Why do We Have Native American Heritage Month?

University of New Mexico powwow. Photo Dina Gilio-Whitaker.

University of New Mexico powwow. Photo Dina Gilio-Whitaker.

As you may or may not know,  November is Native American Heritage Month. On the heels of Columbus Day, and all the way through  November to Thanksgiving, Native Americans become the topic of public discussions more than the rest of the year. If it seems obvious that the month of Thanksgiving is a good time to  talk about Indians, given American narratives about pilgrims and Indians, you would be right. But it’s actually a little more complicated than that.

The Purpose of National Holidays

Nations (or more specifically, states, as in nation–states) celebrate national holidays  for a variety of reasons.  Their function is always patriotic in nature;  that is, they serve to reinforce a sense of national identity.  Independence Day, Columbus Day, and Presidents’ Day, all illustrate this point perfectly. Even ethnic holidays or commemorations serve that purpose,  like Martin Luther King, Jr. Day,  Black Heritage Month (February),  and Native American Heritage month. In the case of Native and African  American commemorations, they reinforce the ethnic diversity of the United States (what scholars call the multicultural state). Such celebrations create a sense of unity  and are meant to promote healing from the trauma inflicted  on both groups through the historic abuses of colonization and slavery.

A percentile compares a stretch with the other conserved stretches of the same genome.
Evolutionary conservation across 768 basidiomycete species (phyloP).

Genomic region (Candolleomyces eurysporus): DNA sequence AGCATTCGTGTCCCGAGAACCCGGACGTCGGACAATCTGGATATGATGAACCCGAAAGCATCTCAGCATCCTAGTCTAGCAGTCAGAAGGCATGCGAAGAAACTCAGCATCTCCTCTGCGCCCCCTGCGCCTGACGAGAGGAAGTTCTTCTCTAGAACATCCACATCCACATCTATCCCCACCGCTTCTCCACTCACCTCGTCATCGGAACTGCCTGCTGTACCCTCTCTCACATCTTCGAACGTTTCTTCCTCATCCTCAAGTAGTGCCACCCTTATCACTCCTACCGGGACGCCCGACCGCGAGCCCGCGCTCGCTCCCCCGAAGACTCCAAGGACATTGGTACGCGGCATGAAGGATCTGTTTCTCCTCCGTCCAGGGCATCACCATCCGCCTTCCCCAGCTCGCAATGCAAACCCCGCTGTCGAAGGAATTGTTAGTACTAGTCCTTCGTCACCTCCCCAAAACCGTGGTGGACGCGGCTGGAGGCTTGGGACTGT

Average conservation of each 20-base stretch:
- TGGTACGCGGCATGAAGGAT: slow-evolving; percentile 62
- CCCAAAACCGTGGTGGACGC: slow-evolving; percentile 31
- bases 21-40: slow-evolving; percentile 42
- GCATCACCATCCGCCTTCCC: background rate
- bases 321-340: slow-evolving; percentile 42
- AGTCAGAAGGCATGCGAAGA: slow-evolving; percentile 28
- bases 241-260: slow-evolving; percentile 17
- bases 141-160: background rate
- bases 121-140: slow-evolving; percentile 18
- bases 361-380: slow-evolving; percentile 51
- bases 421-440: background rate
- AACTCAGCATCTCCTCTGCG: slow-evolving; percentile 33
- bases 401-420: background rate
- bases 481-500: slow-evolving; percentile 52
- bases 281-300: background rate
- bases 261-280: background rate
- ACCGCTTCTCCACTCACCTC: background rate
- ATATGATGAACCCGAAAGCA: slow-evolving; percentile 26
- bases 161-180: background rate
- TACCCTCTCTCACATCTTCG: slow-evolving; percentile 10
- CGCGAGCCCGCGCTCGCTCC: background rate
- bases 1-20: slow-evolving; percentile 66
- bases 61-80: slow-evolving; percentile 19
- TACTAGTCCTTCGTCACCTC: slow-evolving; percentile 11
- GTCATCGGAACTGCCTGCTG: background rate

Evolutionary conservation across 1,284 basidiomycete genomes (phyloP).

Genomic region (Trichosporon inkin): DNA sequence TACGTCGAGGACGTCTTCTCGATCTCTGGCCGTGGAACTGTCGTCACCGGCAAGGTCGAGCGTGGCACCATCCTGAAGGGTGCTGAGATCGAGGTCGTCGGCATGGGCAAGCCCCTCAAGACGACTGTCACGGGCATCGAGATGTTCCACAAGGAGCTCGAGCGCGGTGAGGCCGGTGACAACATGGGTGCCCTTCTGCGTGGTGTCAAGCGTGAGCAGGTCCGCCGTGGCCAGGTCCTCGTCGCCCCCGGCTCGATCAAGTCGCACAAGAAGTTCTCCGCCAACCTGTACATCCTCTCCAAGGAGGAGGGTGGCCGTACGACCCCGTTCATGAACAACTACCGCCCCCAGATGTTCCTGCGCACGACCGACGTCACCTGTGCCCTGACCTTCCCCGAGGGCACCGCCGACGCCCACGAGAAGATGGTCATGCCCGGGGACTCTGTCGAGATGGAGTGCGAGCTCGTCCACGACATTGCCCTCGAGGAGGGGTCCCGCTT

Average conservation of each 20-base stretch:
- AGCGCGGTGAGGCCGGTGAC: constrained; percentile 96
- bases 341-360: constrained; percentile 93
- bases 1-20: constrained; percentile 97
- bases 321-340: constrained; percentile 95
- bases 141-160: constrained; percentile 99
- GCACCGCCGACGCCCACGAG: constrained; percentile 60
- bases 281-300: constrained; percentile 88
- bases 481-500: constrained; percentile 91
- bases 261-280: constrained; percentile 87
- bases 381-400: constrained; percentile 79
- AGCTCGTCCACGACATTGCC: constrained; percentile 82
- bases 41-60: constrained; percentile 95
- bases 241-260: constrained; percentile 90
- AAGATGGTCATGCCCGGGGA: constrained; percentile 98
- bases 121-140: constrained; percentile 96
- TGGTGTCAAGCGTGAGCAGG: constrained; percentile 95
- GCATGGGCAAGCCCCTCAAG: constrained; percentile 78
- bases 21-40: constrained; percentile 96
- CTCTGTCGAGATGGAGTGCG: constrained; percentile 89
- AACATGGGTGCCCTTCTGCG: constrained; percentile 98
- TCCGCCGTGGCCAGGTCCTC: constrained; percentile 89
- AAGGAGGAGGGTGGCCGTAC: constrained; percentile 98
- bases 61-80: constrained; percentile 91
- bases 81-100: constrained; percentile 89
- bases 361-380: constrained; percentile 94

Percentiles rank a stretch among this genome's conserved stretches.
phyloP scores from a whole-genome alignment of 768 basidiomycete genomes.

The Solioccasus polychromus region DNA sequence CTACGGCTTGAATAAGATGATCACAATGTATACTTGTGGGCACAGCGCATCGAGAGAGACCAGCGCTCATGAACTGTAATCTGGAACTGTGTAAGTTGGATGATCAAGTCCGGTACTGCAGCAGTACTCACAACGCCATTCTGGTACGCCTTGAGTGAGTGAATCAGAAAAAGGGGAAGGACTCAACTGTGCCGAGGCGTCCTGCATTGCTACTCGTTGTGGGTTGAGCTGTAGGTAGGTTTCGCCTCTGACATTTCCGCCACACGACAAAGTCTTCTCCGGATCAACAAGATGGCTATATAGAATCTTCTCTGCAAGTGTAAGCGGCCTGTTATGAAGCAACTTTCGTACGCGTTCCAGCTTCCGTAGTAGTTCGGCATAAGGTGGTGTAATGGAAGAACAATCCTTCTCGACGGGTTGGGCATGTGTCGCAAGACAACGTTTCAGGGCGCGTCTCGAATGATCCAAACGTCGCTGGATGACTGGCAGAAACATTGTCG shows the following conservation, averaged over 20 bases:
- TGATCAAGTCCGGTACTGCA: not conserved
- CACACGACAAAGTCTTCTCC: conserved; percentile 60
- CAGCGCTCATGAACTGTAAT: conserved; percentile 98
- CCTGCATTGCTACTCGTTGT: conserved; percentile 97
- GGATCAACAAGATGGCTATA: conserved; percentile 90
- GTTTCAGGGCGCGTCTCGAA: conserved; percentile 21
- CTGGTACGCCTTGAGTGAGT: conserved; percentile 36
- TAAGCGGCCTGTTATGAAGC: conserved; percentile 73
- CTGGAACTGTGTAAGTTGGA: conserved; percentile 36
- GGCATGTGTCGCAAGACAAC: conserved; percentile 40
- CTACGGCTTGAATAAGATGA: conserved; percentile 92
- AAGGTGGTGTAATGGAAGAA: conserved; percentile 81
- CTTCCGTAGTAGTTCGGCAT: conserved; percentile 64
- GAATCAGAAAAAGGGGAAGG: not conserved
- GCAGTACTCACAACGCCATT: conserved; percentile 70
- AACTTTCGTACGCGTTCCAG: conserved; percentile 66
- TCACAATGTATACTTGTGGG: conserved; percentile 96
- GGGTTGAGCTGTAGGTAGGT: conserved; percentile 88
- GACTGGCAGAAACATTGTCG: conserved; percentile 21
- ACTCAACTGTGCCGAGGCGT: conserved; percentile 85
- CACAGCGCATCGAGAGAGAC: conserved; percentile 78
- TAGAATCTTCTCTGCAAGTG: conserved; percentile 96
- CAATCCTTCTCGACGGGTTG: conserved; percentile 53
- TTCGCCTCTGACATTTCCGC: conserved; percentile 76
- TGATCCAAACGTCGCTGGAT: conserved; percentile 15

Native American Heritage Month and Columbus Day

The creation of Native American Heritage month, however, had another more dubious purpose. It was created by President George H.W. Bush in 1990, two years before the 500 year anniversary of Columbus’s historic first voyage. With major celebrations planned, Bush knew there would be a backlash from American Indians who view Columbus’s voyages as the beginning of the genocide against Native peoples. Bush also proclaimed 1992 as the “Year of the American Indian.”

To read more about the history of Native American Heritage Month, see my longer article here.

About Dina

Dina Gilio-Whitaker (Colville Confederated Tribes) is a lecturer of American Indian Studies at California State University San Marcos, and a consultant and educator in environmental justice policy planning. Dina’s research interests focuses on Indigenous nationalism, self-determination, environmental justice, and education. She also works within the field of critical sports studies, examining the intersections of indigeneity and the sport of surfing. Dina is co-author with Roxanne Dunbar-Ortiz of Beacon Press’s “All the Real Indians Died Off” and 20 Other Myths About Native Americans, and her forthcoming book, As Long as Grass Grows: The Indigenous Fight for Environmental Justice from Colonization to Standing Rock, is scheduled for release by Beacon Press in April 2019.
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